The continuing internet blockade has severely affected college and university students. College students and research scholars, for instance, have not been able to fill the online forms for competitive exams, scholarship grants and research papers. Most of the hostels in the Kashmir University are shut indefinitely. Internet access to university libraries has been disrupted, increasing the stress levels of students. The students see this as a “deliberate policy of New Delhi” to keep them out of contention for national- and international-level competitions. The respondents also complained that with personal access to internet services cut, they have had to queue for long hours outside district headquarters, the only government offices where public access to internet services is being provided. Besides wasting precious time, each student has had to shell out INR 100 to 200 per online submission at these offices.

Conclusion and Recommendations

The interviews conducted by this author amongst 180 individuals in Kashmir gave a glimpse of how the annulment of Article 370 has made common Kashmiris lose their trust on the pro-establishment political class of Kashmir. The respondents feel that, with this move, New Delhi has labelled all common Kashmiris as separatists. Without exception, all the participants in the various discussions initiated by this author thought that they are now living in a ‘colony’ and are being denied of their basic rights. They accuse New Delhi of abusing the Constitution of India and its democratic ethos, and neglecting Kashmiri sentiments.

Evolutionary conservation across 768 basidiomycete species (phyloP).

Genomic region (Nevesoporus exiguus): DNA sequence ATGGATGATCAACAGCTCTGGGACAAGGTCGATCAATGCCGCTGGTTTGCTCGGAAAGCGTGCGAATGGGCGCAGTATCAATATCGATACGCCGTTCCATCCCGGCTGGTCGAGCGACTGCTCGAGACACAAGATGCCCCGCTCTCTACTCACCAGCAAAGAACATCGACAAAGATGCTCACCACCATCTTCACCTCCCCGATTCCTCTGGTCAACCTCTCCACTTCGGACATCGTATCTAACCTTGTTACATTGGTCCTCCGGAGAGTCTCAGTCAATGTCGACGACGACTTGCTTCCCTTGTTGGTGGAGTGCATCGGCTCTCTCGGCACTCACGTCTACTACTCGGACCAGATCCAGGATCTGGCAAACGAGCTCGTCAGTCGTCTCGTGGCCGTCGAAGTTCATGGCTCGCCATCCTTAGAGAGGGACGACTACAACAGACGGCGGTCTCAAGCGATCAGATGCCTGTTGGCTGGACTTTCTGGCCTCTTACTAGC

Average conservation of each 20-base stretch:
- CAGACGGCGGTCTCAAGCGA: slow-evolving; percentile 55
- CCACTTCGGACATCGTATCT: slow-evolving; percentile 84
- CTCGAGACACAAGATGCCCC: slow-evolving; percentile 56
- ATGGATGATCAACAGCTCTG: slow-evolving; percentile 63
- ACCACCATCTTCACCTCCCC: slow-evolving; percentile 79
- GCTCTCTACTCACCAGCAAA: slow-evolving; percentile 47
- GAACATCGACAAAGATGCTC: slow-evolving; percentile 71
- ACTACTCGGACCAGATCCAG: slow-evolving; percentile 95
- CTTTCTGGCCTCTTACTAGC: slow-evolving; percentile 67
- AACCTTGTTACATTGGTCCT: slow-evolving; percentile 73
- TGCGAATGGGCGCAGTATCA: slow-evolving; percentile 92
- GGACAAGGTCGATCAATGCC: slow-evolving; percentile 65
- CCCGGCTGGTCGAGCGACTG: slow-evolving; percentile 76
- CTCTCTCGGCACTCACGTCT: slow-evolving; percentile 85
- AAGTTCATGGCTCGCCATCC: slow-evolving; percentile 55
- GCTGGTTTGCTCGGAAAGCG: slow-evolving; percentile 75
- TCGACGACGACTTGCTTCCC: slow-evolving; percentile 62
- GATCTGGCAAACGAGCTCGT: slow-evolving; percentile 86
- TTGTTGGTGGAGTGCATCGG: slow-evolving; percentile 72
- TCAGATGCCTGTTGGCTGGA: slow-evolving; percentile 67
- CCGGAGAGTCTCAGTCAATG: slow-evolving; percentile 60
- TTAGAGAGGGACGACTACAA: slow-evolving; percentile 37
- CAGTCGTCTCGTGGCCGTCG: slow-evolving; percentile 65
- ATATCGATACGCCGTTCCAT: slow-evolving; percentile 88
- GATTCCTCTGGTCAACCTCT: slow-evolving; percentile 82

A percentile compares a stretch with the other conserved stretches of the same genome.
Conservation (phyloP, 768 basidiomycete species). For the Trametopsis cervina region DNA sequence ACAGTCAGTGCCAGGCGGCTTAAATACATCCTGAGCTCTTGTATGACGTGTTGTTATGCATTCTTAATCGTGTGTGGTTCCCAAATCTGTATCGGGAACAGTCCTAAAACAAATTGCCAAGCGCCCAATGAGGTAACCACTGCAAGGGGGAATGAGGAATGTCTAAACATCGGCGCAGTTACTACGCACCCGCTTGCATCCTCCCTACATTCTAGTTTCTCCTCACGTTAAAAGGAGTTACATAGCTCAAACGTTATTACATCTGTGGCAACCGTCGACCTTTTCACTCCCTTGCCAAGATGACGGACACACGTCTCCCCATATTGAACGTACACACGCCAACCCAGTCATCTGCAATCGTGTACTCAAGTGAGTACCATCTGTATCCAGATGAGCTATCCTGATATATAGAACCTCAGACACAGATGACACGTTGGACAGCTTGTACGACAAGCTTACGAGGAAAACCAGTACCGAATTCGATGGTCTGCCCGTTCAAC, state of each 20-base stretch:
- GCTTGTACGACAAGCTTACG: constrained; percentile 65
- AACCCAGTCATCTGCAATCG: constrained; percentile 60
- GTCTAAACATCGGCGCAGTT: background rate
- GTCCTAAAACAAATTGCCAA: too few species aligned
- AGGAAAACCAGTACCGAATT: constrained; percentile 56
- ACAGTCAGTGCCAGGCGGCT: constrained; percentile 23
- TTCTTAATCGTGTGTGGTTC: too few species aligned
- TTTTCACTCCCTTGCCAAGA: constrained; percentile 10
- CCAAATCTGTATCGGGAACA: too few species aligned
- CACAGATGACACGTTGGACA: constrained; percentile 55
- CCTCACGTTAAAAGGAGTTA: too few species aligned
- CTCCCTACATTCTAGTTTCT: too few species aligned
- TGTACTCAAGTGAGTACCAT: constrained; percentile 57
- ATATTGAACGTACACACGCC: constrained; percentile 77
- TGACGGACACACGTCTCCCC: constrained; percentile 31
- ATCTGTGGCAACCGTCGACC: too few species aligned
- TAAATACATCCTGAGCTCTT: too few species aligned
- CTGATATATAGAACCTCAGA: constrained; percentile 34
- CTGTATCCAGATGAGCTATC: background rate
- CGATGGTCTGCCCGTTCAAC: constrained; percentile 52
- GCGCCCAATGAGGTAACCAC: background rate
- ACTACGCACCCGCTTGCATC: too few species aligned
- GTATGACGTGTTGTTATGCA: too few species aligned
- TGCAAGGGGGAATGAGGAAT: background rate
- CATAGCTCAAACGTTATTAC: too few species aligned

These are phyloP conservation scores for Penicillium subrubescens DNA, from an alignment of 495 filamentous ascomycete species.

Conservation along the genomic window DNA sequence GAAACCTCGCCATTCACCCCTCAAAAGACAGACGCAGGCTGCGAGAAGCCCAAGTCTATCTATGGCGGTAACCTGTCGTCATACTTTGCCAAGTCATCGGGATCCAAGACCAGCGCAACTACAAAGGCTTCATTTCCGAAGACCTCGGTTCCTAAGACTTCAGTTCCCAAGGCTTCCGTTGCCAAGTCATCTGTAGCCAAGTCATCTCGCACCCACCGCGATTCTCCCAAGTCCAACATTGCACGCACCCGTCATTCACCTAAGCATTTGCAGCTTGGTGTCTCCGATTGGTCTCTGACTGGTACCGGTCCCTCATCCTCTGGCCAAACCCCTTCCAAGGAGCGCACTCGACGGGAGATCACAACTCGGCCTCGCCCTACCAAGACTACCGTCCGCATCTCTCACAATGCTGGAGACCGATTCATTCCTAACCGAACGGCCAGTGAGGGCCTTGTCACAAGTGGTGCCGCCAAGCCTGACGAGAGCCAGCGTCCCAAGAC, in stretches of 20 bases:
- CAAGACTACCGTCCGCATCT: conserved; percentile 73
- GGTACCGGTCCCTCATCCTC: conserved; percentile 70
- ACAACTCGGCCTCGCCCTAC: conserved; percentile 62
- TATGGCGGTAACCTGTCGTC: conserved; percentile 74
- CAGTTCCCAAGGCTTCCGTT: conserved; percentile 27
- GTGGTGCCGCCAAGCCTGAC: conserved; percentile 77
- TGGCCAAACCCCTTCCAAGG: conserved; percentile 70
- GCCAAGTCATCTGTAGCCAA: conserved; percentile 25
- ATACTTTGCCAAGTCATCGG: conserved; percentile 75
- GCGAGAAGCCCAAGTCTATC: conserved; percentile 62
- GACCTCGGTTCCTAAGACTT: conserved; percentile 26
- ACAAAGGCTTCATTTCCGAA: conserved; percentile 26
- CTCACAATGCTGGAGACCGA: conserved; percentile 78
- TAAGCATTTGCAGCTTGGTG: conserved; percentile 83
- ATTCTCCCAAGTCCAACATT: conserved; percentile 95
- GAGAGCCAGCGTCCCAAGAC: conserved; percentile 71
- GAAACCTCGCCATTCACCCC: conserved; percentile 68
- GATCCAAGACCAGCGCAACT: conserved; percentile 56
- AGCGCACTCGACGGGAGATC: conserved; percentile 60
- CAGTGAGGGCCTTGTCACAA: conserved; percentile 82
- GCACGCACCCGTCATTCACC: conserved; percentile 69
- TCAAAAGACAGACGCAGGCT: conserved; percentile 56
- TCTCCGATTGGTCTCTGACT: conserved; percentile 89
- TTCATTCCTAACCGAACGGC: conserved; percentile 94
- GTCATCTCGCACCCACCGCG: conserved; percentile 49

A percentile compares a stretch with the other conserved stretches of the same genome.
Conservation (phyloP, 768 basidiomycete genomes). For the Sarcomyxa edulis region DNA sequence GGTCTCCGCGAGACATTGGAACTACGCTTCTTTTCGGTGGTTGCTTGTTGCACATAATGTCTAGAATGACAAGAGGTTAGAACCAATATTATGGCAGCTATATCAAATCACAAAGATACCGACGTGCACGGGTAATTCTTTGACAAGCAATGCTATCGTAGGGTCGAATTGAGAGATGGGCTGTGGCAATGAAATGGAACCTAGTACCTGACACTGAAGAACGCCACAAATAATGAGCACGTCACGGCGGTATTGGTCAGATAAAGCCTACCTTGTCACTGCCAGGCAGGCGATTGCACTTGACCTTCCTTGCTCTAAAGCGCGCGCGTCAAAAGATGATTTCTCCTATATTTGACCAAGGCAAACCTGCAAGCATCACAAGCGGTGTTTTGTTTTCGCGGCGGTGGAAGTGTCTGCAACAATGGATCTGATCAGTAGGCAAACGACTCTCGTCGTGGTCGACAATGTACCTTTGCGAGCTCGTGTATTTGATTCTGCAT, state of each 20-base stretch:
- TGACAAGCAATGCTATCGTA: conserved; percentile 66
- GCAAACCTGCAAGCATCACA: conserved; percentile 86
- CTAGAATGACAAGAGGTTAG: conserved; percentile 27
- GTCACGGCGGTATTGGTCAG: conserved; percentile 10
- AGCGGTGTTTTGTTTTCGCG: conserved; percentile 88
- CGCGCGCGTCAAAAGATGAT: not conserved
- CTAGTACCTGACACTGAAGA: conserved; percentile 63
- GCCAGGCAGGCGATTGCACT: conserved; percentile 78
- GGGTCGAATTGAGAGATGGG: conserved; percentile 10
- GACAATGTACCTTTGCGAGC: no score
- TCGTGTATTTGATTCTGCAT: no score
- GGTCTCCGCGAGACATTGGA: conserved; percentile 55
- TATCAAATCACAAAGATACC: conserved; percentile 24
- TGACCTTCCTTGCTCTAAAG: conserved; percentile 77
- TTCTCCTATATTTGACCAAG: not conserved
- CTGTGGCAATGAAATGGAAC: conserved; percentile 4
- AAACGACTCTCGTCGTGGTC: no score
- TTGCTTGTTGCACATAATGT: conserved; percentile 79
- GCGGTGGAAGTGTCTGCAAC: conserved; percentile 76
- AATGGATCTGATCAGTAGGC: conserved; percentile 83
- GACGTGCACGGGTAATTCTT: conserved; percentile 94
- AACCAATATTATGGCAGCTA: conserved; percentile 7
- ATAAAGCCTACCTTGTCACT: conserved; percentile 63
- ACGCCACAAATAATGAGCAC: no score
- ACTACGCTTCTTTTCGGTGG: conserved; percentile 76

The LoC is witnessing an uneasy calm following the Balakot air strikes and Grey Listing of Pakistan by the Financial Action Task Force (FATF).[28] However, infiltration has continued unabated. As reported by MAC, 55 terrorists are believed to have crossed the LoC after 5 August. The total cross-border infiltration has been pegged at 114 in 2019.[29] Under the uneasy calm and the façade of normalcy that has returned to the Valley, the situation is simmering. Pakistan can use the resulting deep sense of alienation to serve its ends just the way they did after the rigged elections of 1987. Both the Kashmiris as well as New Delhi must introspect to forge a reciprocal relationship. Political gimmickry, and the rigid policies of New Delhi will only be counterproductive and further escalate the conflict in the coming months. For their part, Kashmiris need to rethink their integration with the rest of India rather than continue with their isolationism.

The following paragraphs outline this report’s recommendations.